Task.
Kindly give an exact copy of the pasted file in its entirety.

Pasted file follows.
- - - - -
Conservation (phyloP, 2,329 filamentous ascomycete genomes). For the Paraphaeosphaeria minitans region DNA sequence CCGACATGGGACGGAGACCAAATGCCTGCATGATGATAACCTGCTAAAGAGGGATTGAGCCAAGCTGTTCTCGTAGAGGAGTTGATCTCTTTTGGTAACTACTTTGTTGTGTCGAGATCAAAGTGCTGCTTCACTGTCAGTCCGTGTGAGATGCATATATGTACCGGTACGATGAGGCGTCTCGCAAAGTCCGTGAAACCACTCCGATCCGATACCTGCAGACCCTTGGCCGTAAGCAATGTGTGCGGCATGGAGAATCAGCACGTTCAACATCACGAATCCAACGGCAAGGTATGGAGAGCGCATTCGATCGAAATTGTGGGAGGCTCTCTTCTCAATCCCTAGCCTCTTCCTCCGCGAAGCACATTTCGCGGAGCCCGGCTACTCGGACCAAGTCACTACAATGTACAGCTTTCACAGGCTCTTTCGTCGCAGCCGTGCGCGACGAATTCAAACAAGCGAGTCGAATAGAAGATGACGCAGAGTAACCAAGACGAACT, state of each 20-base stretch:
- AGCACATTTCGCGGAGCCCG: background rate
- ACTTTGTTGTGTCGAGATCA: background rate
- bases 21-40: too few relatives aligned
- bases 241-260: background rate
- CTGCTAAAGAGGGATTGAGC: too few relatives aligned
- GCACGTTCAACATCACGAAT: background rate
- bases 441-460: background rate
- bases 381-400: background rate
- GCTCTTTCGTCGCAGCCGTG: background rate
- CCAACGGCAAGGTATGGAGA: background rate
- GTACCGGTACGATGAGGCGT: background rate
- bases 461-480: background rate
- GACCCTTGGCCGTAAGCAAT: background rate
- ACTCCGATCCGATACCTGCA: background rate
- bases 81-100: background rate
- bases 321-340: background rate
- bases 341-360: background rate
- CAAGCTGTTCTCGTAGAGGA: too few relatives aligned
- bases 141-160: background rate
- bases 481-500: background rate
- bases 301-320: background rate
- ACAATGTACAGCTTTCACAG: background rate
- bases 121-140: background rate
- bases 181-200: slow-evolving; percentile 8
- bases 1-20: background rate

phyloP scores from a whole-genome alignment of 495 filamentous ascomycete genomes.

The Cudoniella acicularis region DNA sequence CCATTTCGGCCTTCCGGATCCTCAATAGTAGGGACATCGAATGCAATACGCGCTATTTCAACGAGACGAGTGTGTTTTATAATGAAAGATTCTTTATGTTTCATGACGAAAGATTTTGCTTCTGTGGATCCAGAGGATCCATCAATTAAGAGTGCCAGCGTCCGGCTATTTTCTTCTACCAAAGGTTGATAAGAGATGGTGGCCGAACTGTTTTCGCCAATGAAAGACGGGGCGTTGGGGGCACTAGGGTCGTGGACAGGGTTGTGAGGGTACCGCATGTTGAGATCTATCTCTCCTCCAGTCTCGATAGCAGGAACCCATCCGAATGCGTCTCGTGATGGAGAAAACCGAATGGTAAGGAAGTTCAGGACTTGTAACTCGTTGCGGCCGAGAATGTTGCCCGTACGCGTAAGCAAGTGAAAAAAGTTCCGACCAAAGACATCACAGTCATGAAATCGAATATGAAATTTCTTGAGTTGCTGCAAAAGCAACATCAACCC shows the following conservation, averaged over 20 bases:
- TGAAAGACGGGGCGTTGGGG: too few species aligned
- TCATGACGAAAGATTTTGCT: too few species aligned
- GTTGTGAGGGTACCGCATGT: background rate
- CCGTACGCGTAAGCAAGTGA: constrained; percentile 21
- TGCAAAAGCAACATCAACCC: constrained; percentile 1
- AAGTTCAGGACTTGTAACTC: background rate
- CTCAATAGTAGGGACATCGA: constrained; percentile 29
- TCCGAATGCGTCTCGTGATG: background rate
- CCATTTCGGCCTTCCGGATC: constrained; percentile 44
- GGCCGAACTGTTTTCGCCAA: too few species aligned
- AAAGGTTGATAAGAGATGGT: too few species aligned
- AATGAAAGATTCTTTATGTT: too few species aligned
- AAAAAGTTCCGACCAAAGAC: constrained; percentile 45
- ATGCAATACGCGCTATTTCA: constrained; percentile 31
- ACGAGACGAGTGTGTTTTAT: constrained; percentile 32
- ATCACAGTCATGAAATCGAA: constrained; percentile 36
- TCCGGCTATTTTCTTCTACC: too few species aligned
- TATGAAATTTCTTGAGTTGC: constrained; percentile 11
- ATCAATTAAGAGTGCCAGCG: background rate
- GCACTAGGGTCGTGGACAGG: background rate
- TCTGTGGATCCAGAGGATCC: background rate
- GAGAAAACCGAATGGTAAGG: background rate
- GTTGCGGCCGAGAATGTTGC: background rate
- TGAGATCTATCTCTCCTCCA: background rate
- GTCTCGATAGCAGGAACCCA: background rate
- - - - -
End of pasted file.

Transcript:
Conservation (phyloP, 2,329 filamentous ascomycete genomes). For the Paraphaeosphaeria minitans region DNA sequence CCGACATGGGACGGAGACCAAATGCCTGCATGATGATAACCTGCTAAAGAGGGATTGAGCCAAGCTGTTCTCGTAGAGGAGTTGATCTCTTTTGGTAACTACTTTGTTGTGTCGAGATCAAAGTGCTGCTTCACTGTCAGTCCGTGTGAGATGCATATATGTACCGGTACGATGAGGCGTCTCGCAAAGTCCGTGAAACCACTCCGATCCGATACCTGCAGACCCTTGGCCGTAAGCAATGTGTGCGGCATGGAGAATCAGCACGTTCAACATCACGAATCCAACGGCAAGGTATGGAGAGCGCATTCGATCGAAATTGTGGGAGGCTCTCTTCTCAATCCCTAGCCTCTTCCTCCGCGAAGCACATTTCGCGGAGCCCGGCTACTCGGACCAAGTCACTACAATGTACAGCTTTCACAGGCTCTTTCGTCGCAGCCGTGCGCGACGAATTCAAACAAGCGAGTCGAATAGAAGATGACGCAGAGTAACCAAGACGAACT, state of each 20-base stretch:
- AGCACATTTCGCGGAGCCCG: background rate
- ACTTTGTTGTGTCGAGATCA: background rate
- bases 21-40: too few relatives aligned
- bases 241-260: background rate
- CTGCTAAAGAGGGATTGAGC: too few relatives aligned
- GCACGTTCAACATCACGAAT: background rate
- bases 441-460: background rate
- bases 381-400: background rate
- GCTCTTTCGTCGCAGCCGTG: background rate
- CCAACGGCAAGGTATGGAGA: background rate
- GTACCGGTACGATGAGGCGT: background rate
- bases 461-480: background rate
- GACCCTTGGCCGTAAGCAAT: background rate
- ACTCCGATCCGATACCTGCA: background rate
- bases 81-100: background rate
- bases 321-340: background rate
- bases 341-360: background rate
- CAAGCTGTTCTCGTAGAGGA: too few relatives aligned
- bases 141-160: background rate
- bases 481-500: background rate
- bases 301-320: background rate
- ACAATGTACAGCTTTCACAG: background rate
- bases 121-140: background rate
- bases 181-200: slow-evolving; percentile 8
- bases 1-20: background rate

phyloP scores from a whole-genome alignment of 495 filamentous ascomycete genomes.

The Cudoniella acicularis region DNA sequence CCATTTCGGCCTTCCGGATCCTCAATAGTAGGGACATCGAATGCAATACGCGCTATTTCAACGAGACGAGTGTGTTTTATAATGAAAGATTCTTTATGTTTCATGACGAAAGATTTTGCTTCTGTGGATCCAGAGGATCCATCAATTAAGAGTGCCAGCGTCCGGCTATTTTCTTCTACCAAAGGTTGATAAGAGATGGTGGCCGAACTGTTTTCGCCAATGAAAGACGGGGCGTTGGGGGCACTAGGGTCGTGGACAGGGTTGTGAGGGTACCGCATGTTGAGATCTATCTCTCCTCCAGTCTCGATAGCAGGAACCCATCCGAATGCGTCTCGTGATGGAGAAAACCGAATGGTAAGGAAGTTCAGGACTTGTAACTCGTTGCGGCCGAGAATGTTGCCCGTACGCGTAAGCAAGTGAAAAAAGTTCCGACCAAAGACATCACAGTCATGAAATCGAATATGAAATTTCTTGAGTTGCTGCAAAAGCAACATCAACCC shows the following conservation, averaged over 20 bases:
- TGAAAGACGGGGCGTTGGGG: too few species aligned
- TCATGACGAAAGATTTTGCT: too few species aligned
- GTTGTGAGGGTACCGCATGT: background rate
- CCGTACGCGTAAGCAAGTGA: constrained; percentile 21
- TGCAAAAGCAACATCAACCC: constrained; percentile 1
- AAGTTCAGGACTTGTAACTC: background rate
- CTCAATAGTAGGGACATCGA: constrained; percentile 29
- TCCGAATGCGTCTCGTGATG: background rate
- CCATTTCGGCCTTCCGGATC: constrained; percentile 44
- GGCCGAACTGTTTTCGCCAA: too few species aligned
- AAAGGTTGATAAGAGATGGT: too few species aligned
- AATGAAAGATTCTTTATGTT: too few species aligned
- AAAAAGTTCCGACCAAAGAC: constrained; percentile 45
- ATGCAATACGCGCTATTTCA: constrained; percentile 31
- ACGAGACGAGTGTGTTTTAT: constrained; percentile 32
- ATCACAGTCATGAAATCGAA: constrained; percentile 36
- TCCGGCTATTTTCTTCTACC: too few species aligned
- TATGAAATTTCTTGAGTTGC: constrained; percentile 11
- ATCAATTAAGAGTGCCAGCG: background rate
- GCACTAGGGTCGTGGACAGG: background rate
- TCTGTGGATCCAGAGGATCC: background rate
- GAGAAAACCGAATGGTAAGG: background rate
- GTTGCGGCCGAGAATGTTGC: background rate
- TGAGATCTATCTCTCCTCCA: background rate
- GTCTCGATAGCAGGAACCCA: background rate